During the early years, there was much complexity over the design and technology of the motorcar. The beginning of the 20th century marked the coming of cars with the latest design and technology. It was the ‘Fordism’ which was the first revolution in the process technology followed by Toyota afterwards. Ford is a US automobile company which was founded in 1903 by Henry Ford in Michigan and it made its first shipment in that year itself. which produced 1708 cars in the first year. Ford is a pioneer in the automobile industry and has a portfolio of brands such as Ford, Lincoln, and Mercury. It also provides financial services. The business is divided into different segments mainly North America, ford Europe, Ford South America and Ford Asia Pacific Africa designed to serve the different markets.

Diageo is the leader in premium drinks across the world. It resulted from the merger of Grand Metropolitan and Guinness in 1997. This merger has led to a complete rebranding and reimaging of the company. It took over the wine business of Seagram in 2001. In 2006, Johnnie Walker Blue Label and King GeorgeV Edition made its appearance in duty free channels of Europe. The company is now seen as an ethical company which contributing effectively to corporate social responsibility. As per the Financial Times, Diageo formed part of the 150 largest companies in the world in 2008. To increase its market, Diageo made a joint venture with and made the Diageo Kirin. The company is listed on both the London Stock Exchange and the New York Stock Exchange. For Diageo, sustainability refers to the long term success of the business while taking into consideration the needs of stakeholders, community and at the same time protecting the environment. Compared to its competitors, Diageo was among the 100 most sustainable companies in the world for their concern for the environmental and society. During the financial year 2011, the company earned revenues of £13,232 million representing an increase of 2.1% in 2010.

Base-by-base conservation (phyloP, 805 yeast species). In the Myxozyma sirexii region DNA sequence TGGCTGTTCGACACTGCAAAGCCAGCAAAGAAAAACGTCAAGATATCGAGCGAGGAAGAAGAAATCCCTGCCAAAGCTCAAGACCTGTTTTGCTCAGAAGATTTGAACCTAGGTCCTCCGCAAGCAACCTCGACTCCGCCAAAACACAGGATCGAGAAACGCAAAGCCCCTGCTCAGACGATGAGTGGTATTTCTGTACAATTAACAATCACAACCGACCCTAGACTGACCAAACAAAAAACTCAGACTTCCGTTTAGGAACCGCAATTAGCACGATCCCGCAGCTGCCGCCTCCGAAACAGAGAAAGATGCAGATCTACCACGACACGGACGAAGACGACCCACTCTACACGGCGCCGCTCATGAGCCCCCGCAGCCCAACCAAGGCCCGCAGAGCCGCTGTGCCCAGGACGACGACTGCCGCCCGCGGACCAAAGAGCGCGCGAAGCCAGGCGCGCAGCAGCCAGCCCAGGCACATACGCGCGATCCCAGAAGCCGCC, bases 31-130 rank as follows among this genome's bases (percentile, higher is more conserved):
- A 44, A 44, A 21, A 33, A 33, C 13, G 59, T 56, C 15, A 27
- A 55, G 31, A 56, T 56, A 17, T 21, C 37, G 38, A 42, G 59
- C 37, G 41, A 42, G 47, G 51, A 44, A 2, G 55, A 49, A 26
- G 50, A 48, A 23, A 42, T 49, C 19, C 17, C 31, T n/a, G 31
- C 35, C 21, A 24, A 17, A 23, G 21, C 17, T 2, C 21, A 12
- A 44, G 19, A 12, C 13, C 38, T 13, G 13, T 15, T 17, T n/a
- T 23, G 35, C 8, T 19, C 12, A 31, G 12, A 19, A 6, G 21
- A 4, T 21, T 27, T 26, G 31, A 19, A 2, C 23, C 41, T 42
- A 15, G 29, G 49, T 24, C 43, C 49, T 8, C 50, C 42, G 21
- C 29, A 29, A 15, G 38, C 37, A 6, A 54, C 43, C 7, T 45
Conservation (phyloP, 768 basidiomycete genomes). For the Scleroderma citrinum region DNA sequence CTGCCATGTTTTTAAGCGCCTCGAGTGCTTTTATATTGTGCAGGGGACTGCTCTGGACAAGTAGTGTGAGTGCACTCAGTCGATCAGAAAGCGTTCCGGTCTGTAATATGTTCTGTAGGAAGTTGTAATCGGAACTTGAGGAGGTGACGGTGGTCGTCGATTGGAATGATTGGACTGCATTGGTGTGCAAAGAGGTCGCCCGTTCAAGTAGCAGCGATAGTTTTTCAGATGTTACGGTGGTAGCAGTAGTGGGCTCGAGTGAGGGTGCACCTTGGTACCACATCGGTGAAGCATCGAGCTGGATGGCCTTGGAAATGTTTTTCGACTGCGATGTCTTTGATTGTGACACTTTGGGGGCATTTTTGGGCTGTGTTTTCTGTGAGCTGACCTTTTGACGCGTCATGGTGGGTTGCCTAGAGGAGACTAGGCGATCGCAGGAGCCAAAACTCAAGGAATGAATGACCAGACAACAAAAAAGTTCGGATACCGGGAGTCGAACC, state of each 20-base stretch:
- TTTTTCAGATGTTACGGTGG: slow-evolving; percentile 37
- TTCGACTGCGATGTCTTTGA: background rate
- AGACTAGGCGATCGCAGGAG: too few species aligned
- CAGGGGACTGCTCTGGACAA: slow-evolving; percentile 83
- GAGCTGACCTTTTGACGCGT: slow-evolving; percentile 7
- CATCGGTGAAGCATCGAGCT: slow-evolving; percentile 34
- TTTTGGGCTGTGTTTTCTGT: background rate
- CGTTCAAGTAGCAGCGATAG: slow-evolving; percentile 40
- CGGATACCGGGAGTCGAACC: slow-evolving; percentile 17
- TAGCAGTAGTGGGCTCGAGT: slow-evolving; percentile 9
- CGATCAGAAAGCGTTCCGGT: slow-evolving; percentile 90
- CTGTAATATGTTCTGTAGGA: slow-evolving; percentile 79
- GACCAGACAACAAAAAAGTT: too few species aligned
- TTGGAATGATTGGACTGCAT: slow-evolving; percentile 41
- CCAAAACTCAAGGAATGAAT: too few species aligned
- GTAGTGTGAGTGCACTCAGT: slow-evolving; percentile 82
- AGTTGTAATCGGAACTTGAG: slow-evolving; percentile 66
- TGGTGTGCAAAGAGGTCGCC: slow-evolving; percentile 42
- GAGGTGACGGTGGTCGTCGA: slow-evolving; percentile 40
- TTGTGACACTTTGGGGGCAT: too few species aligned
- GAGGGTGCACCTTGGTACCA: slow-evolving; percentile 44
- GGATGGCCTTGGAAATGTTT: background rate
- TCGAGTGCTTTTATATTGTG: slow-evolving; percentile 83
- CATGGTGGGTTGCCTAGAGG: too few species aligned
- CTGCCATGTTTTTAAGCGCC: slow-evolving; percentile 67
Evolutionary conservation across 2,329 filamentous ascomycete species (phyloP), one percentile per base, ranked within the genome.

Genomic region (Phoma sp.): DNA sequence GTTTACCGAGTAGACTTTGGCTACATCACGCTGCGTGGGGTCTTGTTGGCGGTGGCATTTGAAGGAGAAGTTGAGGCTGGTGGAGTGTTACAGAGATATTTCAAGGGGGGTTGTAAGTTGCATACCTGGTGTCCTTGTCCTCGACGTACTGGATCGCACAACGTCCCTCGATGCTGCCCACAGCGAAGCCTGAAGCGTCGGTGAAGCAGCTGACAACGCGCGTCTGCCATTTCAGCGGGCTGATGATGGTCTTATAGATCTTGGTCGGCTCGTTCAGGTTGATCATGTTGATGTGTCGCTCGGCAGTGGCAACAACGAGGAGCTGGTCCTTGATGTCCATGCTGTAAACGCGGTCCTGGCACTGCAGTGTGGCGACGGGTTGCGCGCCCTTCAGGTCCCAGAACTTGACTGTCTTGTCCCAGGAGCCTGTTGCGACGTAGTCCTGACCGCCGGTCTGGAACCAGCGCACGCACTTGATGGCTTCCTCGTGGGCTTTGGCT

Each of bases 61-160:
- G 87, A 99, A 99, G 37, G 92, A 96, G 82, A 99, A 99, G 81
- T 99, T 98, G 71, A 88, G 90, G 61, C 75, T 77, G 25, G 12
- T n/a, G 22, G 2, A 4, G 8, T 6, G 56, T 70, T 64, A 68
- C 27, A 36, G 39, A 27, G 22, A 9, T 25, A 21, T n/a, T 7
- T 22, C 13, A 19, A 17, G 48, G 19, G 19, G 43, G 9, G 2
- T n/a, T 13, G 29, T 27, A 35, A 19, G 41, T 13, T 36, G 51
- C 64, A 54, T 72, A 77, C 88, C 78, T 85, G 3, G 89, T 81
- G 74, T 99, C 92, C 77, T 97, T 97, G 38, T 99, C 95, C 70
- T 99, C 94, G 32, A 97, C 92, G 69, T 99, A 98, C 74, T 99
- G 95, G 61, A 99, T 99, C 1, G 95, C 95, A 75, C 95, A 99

Ford produces a more varied product range of vehicles to attempt to tailor the needs of the different customer groups. For instance, the Ranger was designed to meet the needs of Asia pacific, Africa and South America. This new hybrid vehicle tailor-made for these regions has made Ford gone ahead of other overseas manufacturers. Ford has been able to use their window of opportunity to the full by satisfying the segments of consumers which they are targeting by providing them with the latest technology and convenient vehicles. Conversely, Diageo is involved in the production and distribution of a range of standardised products including beer, wine and spirits geared to satisfy every market in the world. Thus, compared to Ford which aims to produce a different kind of vehicles for each geographical area, Diageo on the other hand produces one type of drink to satisfy all its markets.